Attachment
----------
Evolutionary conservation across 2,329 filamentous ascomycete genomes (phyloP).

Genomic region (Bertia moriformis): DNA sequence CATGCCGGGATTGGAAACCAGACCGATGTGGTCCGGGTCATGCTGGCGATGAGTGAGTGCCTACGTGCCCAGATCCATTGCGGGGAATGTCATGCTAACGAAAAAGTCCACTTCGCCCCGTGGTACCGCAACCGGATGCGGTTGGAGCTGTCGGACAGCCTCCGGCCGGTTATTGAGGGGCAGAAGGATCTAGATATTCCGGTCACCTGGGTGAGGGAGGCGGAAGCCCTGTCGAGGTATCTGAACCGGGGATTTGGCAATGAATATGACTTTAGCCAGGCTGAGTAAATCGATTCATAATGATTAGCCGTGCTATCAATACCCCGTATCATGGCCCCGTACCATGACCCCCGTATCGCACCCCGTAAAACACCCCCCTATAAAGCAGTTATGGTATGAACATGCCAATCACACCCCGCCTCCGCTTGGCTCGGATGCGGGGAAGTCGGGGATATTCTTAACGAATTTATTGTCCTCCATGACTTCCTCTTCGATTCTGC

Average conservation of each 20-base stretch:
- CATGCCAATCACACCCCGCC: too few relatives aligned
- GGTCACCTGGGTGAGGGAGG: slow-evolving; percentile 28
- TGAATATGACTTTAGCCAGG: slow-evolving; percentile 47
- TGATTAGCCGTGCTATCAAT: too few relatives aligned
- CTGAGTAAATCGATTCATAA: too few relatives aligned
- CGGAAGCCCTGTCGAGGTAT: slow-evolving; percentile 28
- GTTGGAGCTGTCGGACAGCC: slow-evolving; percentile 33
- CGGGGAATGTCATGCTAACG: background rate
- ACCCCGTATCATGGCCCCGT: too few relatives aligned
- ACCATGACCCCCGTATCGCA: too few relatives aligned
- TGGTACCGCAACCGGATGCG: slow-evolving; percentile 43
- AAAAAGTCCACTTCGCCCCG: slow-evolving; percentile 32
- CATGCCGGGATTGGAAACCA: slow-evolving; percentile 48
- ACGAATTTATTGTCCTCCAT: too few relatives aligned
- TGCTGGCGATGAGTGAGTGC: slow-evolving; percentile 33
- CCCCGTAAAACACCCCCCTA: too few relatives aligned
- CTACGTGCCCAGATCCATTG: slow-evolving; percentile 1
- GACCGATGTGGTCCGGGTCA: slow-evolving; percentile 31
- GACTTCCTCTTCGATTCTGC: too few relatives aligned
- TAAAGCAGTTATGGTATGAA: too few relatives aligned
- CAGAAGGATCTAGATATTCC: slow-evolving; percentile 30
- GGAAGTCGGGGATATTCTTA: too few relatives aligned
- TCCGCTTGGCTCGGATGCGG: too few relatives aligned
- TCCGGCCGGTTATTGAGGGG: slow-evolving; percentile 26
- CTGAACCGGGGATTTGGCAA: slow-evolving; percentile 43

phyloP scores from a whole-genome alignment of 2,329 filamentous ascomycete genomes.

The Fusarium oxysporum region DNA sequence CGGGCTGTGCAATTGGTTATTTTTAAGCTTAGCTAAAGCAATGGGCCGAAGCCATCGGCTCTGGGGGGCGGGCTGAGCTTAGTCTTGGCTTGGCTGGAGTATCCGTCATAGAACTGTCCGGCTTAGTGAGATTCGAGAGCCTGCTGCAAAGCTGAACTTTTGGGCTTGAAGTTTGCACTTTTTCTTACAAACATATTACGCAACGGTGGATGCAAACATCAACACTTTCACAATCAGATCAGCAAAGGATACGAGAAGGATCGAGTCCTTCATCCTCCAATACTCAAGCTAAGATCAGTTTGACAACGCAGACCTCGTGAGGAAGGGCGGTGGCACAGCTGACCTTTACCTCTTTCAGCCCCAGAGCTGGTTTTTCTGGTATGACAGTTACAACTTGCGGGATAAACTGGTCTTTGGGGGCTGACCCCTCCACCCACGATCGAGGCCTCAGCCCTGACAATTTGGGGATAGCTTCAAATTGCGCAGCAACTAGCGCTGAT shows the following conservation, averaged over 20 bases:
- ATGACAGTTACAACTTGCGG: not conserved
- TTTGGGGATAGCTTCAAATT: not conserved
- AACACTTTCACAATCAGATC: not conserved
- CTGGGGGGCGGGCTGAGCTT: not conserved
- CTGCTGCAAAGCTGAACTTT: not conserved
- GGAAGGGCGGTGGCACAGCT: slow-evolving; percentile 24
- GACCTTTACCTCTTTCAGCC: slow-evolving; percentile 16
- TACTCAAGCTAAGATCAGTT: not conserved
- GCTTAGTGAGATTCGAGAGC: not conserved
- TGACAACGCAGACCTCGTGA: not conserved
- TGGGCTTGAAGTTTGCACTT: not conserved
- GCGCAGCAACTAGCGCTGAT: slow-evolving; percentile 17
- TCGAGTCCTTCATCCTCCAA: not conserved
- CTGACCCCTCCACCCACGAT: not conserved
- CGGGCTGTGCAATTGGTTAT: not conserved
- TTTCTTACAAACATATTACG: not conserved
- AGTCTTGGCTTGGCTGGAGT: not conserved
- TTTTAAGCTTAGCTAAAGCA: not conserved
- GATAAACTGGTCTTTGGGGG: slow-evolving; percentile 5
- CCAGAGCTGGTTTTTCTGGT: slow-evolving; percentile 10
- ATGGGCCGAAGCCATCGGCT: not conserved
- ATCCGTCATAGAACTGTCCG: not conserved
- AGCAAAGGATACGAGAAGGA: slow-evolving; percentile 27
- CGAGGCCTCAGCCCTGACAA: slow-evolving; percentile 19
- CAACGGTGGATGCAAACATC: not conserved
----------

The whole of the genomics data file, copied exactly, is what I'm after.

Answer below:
Evolutionary conservation across 2,329 filamentous ascomycete genomes (phyloP).

Genomic region (Bertia moriformis): DNA sequence CATGCCGGGATTGGAAACCAGACCGATGTGGTCCGGGTCATGCTGGCGATGAGTGAGTGCCTACGTGCCCAGATCCATTGCGGGGAATGTCATGCTAACGAAAAAGTCCACTTCGCCCCGTGGTACCGCAACCGGATGCGGTTGGAGCTGTCGGACAGCCTCCGGCCGGTTATTGAGGGGCAGAAGGATCTAGATATTCCGGTCACCTGGGTGAGGGAGGCGGAAGCCCTGTCGAGGTATCTGAACCGGGGATTTGGCAATGAATATGACTTTAGCCAGGCTGAGTAAATCGATTCATAATGATTAGCCGTGCTATCAATACCCCGTATCATGGCCCCGTACCATGACCCCCGTATCGCACCCCGTAAAACACCCCCCTATAAAGCAGTTATGGTATGAACATGCCAATCACACCCCGCCTCCGCTTGGCTCGGATGCGGGGAAGTCGGGGATATTCTTAACGAATTTATTGTCCTCCATGACTTCCTCTTCGATTCTGC

Average conservation of each 20-base stretch:
- CATGCCAATCACACCCCGCC: too few relatives aligned
- GGTCACCTGGGTGAGGGAGG: slow-evolving; percentile 28
- TGAATATGACTTTAGCCAGG: slow-evolving; percentile 47
- TGATTAGCCGTGCTATCAAT: too few relatives aligned
- CTGAGTAAATCGATTCATAA: too few relatives aligned
- CGGAAGCCCTGTCGAGGTAT: slow-evolving; percentile 28
- GTTGGAGCTGTCGGACAGCC: slow-evolving; percentile 33
- CGGGGAATGTCATGCTAACG: background rate
- ACCCCGTATCATGGCCCCGT: too few relatives aligned
- ACCATGACCCCCGTATCGCA: too few relatives aligned
- TGGTACCGCAACCGGATGCG: slow-evolving; percentile 43
- AAAAAGTCCACTTCGCCCCG: slow-evolving; percentile 32
- CATGCCGGGATTGGAAACCA: slow-evolving; percentile 48
- ACGAATTTATTGTCCTCCAT: too few relatives aligned
- TGCTGGCGATGAGTGAGTGC: slow-evolving; percentile 33
- CCCCGTAAAACACCCCCCTA: too few relatives aligned
- CTACGTGCCCAGATCCATTG: slow-evolving; percentile 1
- GACCGATGTGGTCCGGGTCA: slow-evolving; percentile 31
- GACTTCCTCTTCGATTCTGC: too few relatives aligned
- TAAAGCAGTTATGGTATGAA: too few relatives aligned
- CAGAAGGATCTAGATATTCC: slow-evolving; percentile 30
- GGAAGTCGGGGATATTCTTA: too few relatives aligned
- TCCGCTTGGCTCGGATGCGG: too few relatives aligned
- TCCGGCCGGTTATTGAGGGG: slow-evolving; percentile 26
- CTGAACCGGGGATTTGGCAA: slow-evolving; percentile 43

phyloP scores from a whole-genome alignment of 2,329 filamentous ascomycete genomes.

The Fusarium oxysporum region DNA sequence CGGGCTGTGCAATTGGTTATTTTTAAGCTTAGCTAAAGCAATGGGCCGAAGCCATCGGCTCTGGGGGGCGGGCTGAGCTTAGTCTTGGCTTGGCTGGAGTATCCGTCATAGAACTGTCCGGCTTAGTGAGATTCGAGAGCCTGCTGCAAAGCTGAACTTTTGGGCTTGAAGTTTGCACTTTTTCTTACAAACATATTACGCAACGGTGGATGCAAACATCAACACTTTCACAATCAGATCAGCAAAGGATACGAGAAGGATCGAGTCCTTCATCCTCCAATACTCAAGCTAAGATCAGTTTGACAACGCAGACCTCGTGAGGAAGGGCGGTGGCACAGCTGACCTTTACCTCTTTCAGCCCCAGAGCTGGTTTTTCTGGTATGACAGTTACAACTTGCGGGATAAACTGGTCTTTGGGGGCTGACCCCTCCACCCACGATCGAGGCCTCAGCCCTGACAATTTGGGGATAGCTTCAAATTGCGCAGCAACTAGCGCTGAT shows the following conservation, averaged over 20 bases:
- ATGACAGTTACAACTTGCGG: not conserved
- TTTGGGGATAGCTTCAAATT: not conserved
- AACACTTTCACAATCAGATC: not conserved
- CTGGGGGGCGGGCTGAGCTT: not conserved
- CTGCTGCAAAGCTGAACTTT: not conserved
- GGAAGGGCGGTGGCACAGCT: slow-evolving; percentile 24
- GACCTTTACCTCTTTCAGCC: slow-evolving; percentile 16
- TACTCAAGCTAAGATCAGTT: not conserved
- GCTTAGTGAGATTCGAGAGC: not conserved
- TGACAACGCAGACCTCGTGA: not conserved
- TGGGCTTGAAGTTTGCACTT: not conserved
- GCGCAGCAACTAGCGCTGAT: slow-evolving; percentile 17
- TCGAGTCCTTCATCCTCCAA: not conserved
- CTGACCCCTCCACCCACGAT: not conserved
- CGGGCTGTGCAATTGGTTAT: not conserved
- TTTCTTACAAACATATTACG: not conserved
- AGTCTTGGCTTGGCTGGAGT: not conserved
- TTTTAAGCTTAGCTAAAGCA: not conserved
- GATAAACTGGTCTTTGGGGG: slow-evolving; percentile 5
- CCAGAGCTGGTTTTTCTGGT: slow-evolving; percentile 10
- ATGGGCCGAAGCCATCGGCT: not conserved
- ATCCGTCATAGAACTGTCCG: not conserved
- AGCAAAGGATACGAGAAGGA: slow-evolving; percentile 27
- CGAGGCCTCAGCCCTGACAA: slow-evolving; percentile 19
- CAACGGTGGATGCAAACATC: not conserved